Paintings available from the
Darwin and Ethel Musselman Exemption Trust
"Ad Space" 1990, Watercolor, 21" x 29"  $17,500

"Across the Dunes" 1982, Watercolor, 14" x 21"  $2,450

"Through the Barn" 1978, Watercolor, 21" x 29" $5,400

"American Falls" 1978, Watercolor, 14" x 21"  $3,200

"Crystal Ice Co." 1978, Watercolor, 21" x 29"  $7,500

"Monterey" 1955, Watercolor, 21" x 29"  $32,000
Detail from "Mendocino Church"
Detail from "Monterey"
While primarily known as an oil painter, Darwin Musselman was  also accomplished as a watercolorist, having been accepted into The American Watercolor Society and the National Watercolor Society.  He worked with two types of watercolors:  opaque (which is akin to water--based oil paints but not acrylics - see detail upper left) and transparent watercolors (in which the paper and everything beneath the top layer shows through - see detail lower left).  In this compilation, we list opaque watercolors with oil paintings but reserve this page for the more technically challenging medium of transparent watercolors. Musselman worked in opaque watercolor much as he did with oils, with frequent use of a palette knife and texturing the paint, both techniques are seen in the detail from "Mendocino Church" (the full image  may be found on the "Abstract paintings" page).  With transparent watercolor, one feature that most watercolorists use is the blending to zero color elements in the sky as can be seen in the detail from "Monterery."  Also in that detail, one can see the care needed in forming the word, "FISH," and the fish itself below that where it's actually formed by the dark background.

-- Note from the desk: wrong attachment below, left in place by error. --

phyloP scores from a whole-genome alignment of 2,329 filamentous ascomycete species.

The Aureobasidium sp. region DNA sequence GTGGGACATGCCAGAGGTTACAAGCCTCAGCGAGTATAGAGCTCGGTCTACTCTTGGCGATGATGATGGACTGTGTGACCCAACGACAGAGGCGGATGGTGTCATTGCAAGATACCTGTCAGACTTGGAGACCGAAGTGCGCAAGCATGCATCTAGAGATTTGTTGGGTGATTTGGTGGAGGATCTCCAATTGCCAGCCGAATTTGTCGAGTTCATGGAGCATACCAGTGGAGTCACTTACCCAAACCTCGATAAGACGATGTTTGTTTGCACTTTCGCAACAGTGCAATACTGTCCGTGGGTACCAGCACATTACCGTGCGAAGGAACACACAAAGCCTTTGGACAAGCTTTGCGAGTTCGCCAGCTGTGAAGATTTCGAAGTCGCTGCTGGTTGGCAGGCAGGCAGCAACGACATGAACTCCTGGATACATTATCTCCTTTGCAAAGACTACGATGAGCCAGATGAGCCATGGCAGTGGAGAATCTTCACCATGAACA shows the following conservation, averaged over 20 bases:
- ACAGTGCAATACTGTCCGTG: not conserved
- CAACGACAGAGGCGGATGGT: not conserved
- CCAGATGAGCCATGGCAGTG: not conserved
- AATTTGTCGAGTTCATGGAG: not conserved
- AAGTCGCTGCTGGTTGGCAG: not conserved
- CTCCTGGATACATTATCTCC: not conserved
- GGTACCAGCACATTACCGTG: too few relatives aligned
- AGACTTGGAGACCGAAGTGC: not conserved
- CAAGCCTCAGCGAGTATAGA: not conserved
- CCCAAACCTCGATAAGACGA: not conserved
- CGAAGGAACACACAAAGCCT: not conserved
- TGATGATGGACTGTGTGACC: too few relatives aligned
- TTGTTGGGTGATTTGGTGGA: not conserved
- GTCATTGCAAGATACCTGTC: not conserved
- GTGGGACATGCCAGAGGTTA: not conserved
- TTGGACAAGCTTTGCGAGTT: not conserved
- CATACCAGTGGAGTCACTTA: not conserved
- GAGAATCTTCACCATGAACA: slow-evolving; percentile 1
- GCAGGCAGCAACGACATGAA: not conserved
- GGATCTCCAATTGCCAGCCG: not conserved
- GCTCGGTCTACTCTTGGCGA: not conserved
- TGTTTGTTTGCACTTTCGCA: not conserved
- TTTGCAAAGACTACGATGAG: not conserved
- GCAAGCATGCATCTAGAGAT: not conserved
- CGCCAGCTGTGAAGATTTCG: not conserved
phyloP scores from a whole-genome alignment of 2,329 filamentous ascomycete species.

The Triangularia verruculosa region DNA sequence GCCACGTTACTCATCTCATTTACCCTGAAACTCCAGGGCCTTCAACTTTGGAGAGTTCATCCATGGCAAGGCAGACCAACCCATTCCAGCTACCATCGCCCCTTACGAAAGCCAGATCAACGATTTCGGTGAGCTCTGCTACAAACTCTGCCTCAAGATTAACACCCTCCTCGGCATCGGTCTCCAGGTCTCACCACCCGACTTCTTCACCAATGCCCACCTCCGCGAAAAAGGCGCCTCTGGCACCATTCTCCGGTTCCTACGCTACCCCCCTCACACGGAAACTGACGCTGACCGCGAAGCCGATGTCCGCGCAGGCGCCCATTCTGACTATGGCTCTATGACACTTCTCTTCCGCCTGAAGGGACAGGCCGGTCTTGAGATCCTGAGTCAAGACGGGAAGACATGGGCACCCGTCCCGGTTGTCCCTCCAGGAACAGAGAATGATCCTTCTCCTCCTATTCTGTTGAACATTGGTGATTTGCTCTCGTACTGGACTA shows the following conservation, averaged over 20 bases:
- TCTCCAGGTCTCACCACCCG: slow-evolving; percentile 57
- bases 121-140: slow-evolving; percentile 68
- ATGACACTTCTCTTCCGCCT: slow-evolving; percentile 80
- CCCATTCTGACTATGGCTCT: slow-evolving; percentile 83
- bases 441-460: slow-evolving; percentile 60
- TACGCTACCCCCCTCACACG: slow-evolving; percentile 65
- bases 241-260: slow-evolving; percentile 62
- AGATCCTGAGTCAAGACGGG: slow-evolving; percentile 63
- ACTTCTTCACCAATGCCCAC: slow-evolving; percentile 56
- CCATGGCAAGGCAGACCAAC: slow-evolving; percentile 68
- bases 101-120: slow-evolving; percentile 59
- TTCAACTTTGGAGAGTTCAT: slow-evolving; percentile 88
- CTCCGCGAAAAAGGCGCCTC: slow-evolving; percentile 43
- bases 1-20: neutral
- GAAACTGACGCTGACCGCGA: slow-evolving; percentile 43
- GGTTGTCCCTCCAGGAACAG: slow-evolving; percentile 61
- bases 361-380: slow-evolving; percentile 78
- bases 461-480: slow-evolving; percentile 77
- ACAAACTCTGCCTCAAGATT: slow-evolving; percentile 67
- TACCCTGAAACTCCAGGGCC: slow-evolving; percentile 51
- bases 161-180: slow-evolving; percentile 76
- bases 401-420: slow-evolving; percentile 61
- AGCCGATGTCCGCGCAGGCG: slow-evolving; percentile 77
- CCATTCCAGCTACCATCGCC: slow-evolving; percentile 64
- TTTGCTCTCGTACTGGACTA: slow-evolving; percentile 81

Transparent Watercolors